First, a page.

Starting a Business in Minnesota

Minnesota is an all-around good place to run a business. From a common sense regulatory environment (only necessary business licenses) to a fair and balanced tax system, it is no wonder why many entrepreneurs call Minnesota home. Minnesota businesses can benefit from a variety of incentive programs that provide opportunity for growth. The most common are incentives that are given through tax credits, exemptions, grant/loan programs, and benefits to companies who reside inside a Minnesota Enterprise Zone.


Starting a business in Minnesota can come with some necessary steps. Most of these will be administrative in nature and will be vital to remain as a compliant business. Some of these tasks are securing a Federal Tax ID Number, trying to pay Minnesota sales tax by filing a state return, filing a form ABR, and researching Minnesota sales tax rates. Getting the correct Business Licenses can be of great importance as this will allow your business to operate legally. The Minnesota Department of Revenue and the Minnesota Secretary of State oversee many of these compliance requirements. Once you have chosen a business name from  completing a business name search with the Minnesota Secretary of State, you can move on to create a company. You will need to collect sales tax so you have to register for a Minnesota Sales Tax Permit (Seller’s Permit). Many store front locations in Minnesota have become more technologically driven and have extended their online presence. It has given them the resources to reach customers outside of their state, but also added the burdensome compliance of multi-jurisdictional sales tax collection and remittance. If your business falls in this situation you may be classified as a remote seller. If so, you can obtain an SST streamlined sales tax certificate for Minnesota. After you have finished all other administrative obligations, you can research the following incentives that Minnesota businesses can leverage:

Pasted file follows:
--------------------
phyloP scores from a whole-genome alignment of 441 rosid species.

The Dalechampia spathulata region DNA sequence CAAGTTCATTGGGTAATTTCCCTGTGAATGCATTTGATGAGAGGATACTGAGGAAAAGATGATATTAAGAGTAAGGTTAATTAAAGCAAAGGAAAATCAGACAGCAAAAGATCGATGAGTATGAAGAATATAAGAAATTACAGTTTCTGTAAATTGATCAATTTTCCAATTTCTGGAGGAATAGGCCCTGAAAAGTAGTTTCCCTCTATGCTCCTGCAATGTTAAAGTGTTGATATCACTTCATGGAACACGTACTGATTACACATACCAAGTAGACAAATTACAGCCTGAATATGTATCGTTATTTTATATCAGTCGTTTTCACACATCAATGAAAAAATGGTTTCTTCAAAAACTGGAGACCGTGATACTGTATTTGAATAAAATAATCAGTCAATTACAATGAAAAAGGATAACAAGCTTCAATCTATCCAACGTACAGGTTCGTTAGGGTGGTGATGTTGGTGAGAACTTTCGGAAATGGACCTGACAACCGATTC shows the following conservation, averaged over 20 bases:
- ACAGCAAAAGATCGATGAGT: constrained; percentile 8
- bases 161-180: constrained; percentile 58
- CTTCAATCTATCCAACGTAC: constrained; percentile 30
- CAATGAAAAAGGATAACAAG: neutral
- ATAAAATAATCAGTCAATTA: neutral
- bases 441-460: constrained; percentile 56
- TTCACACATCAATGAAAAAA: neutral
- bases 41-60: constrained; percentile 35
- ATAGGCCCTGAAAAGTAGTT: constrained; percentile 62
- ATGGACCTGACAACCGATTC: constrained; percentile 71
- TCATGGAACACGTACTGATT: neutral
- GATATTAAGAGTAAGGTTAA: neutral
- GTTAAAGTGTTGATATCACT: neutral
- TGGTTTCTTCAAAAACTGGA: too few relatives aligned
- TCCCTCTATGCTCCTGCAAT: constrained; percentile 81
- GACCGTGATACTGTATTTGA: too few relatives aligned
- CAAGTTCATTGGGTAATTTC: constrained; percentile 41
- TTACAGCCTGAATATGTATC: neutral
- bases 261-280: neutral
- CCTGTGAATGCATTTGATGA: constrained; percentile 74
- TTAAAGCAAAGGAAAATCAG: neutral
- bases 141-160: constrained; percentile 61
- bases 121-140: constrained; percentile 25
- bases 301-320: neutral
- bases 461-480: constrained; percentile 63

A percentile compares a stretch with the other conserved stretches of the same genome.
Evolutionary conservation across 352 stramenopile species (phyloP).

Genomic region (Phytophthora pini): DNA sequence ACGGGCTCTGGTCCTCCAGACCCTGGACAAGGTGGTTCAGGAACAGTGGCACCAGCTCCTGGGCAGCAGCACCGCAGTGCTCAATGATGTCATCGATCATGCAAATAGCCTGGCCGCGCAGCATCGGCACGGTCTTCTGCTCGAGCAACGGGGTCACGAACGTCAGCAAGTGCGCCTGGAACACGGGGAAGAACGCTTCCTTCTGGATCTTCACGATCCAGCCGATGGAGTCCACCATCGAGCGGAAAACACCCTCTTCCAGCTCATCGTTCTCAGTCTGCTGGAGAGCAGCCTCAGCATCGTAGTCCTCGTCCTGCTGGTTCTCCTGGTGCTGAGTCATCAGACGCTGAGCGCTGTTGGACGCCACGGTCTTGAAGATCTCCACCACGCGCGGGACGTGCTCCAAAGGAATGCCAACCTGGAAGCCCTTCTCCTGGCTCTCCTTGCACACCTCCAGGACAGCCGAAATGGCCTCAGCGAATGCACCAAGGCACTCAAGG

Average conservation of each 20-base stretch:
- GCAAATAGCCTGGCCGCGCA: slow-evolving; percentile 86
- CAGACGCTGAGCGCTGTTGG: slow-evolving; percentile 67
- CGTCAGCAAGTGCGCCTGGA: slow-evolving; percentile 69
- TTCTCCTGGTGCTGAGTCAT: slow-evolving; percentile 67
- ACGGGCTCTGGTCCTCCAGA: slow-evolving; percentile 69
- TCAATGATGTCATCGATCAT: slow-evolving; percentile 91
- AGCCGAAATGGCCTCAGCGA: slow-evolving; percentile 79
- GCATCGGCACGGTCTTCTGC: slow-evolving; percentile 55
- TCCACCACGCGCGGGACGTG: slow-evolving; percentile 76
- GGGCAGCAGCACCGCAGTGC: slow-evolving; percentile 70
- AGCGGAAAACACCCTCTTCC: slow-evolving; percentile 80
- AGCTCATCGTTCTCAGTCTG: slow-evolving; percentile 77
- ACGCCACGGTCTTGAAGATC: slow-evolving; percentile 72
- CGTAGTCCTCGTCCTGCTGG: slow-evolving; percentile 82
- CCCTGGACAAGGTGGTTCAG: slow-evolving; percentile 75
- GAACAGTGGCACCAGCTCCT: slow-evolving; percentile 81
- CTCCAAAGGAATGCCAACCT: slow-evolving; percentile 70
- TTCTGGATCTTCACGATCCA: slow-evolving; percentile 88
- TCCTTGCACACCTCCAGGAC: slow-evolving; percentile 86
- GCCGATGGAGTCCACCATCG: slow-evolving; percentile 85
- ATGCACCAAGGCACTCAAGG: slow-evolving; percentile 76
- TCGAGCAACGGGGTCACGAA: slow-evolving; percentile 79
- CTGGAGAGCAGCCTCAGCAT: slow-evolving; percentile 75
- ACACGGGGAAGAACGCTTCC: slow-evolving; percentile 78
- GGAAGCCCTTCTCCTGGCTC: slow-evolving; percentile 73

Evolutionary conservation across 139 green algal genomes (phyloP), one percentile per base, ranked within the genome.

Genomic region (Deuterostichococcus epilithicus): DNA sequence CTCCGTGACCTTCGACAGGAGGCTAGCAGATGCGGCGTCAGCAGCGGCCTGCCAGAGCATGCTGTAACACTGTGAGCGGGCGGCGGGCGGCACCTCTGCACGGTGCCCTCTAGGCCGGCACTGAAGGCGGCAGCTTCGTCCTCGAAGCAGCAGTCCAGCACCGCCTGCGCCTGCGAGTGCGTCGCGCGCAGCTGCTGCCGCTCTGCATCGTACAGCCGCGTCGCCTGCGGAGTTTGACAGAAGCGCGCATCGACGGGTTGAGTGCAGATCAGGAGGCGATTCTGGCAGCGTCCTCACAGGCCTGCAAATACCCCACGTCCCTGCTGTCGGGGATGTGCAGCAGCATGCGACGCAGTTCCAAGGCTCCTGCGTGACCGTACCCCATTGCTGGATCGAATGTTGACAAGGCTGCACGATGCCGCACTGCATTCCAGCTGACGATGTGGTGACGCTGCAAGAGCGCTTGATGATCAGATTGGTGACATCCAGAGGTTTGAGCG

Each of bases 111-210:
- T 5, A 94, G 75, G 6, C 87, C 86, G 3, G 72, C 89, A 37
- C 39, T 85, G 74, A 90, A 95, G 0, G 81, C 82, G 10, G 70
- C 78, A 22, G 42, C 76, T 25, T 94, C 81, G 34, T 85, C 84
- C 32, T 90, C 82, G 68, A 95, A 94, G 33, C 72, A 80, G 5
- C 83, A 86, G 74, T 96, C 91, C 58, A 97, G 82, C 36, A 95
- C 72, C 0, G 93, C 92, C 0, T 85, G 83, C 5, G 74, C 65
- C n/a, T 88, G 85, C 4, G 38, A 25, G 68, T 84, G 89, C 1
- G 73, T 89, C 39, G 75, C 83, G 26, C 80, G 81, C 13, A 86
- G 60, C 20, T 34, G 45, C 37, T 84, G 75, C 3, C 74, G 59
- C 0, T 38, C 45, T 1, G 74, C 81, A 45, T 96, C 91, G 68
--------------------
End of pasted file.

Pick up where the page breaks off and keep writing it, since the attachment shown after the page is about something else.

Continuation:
• Minnesota offers an exemption program to companies that have a qualified data center. A qualified data center is any company that invests a minimum of $30,000,000 in the first 4 years and opens a new data center that is at least 25,000 square feet. Sales Tax Exemptions are given to any data center equipment and other energy related equipment that is used in daily operations.
  • The Greater Minnesota Job Expansion Program gives a Sales Tax refund to businesses that can create new jobs and meet eligibility requirements. A company must hire at least two full time employees in a three year period and pay a minimum yearly wage of $31,000. Certain industries do not qualify for the program such as gambling or hospitality. In order to receive the refund, a sales tax permit would be required.
  • The Minnesota Border Cities Enterprise Zone Program provides various benefits to incentivize businesses to relocate to economically distressed zones. It provides tax credits for new or existing workers, loan financing credits for building new facilities, and credits taken against property taxes. The objective is to lower taxes for businesses, stimulate investment, and bring growth to these border areas.
  • Minnesota offers a tax credit to certain businesses that have eligible R & D activities within the state. The R & D tax credit which is equivalent to 10% of qualified R & D expenses up to $2 million and 2.5% of qualified R & D expenses that exceed that amount. Qualifying expenses include (but not limited to) R & D related equipment or supplies and R & D related wages.
  • Minnesota Sales Tax Exemptions are given to any manufacturing company for equipment or machinery that is used in operations. A tax exemption is given to qualified agricultural and service companies for the materials they use to make products available for sale at the retail level. The agricultural exemption applies to Minnesota sales tax as well as some local taxes at the current sales tax rate.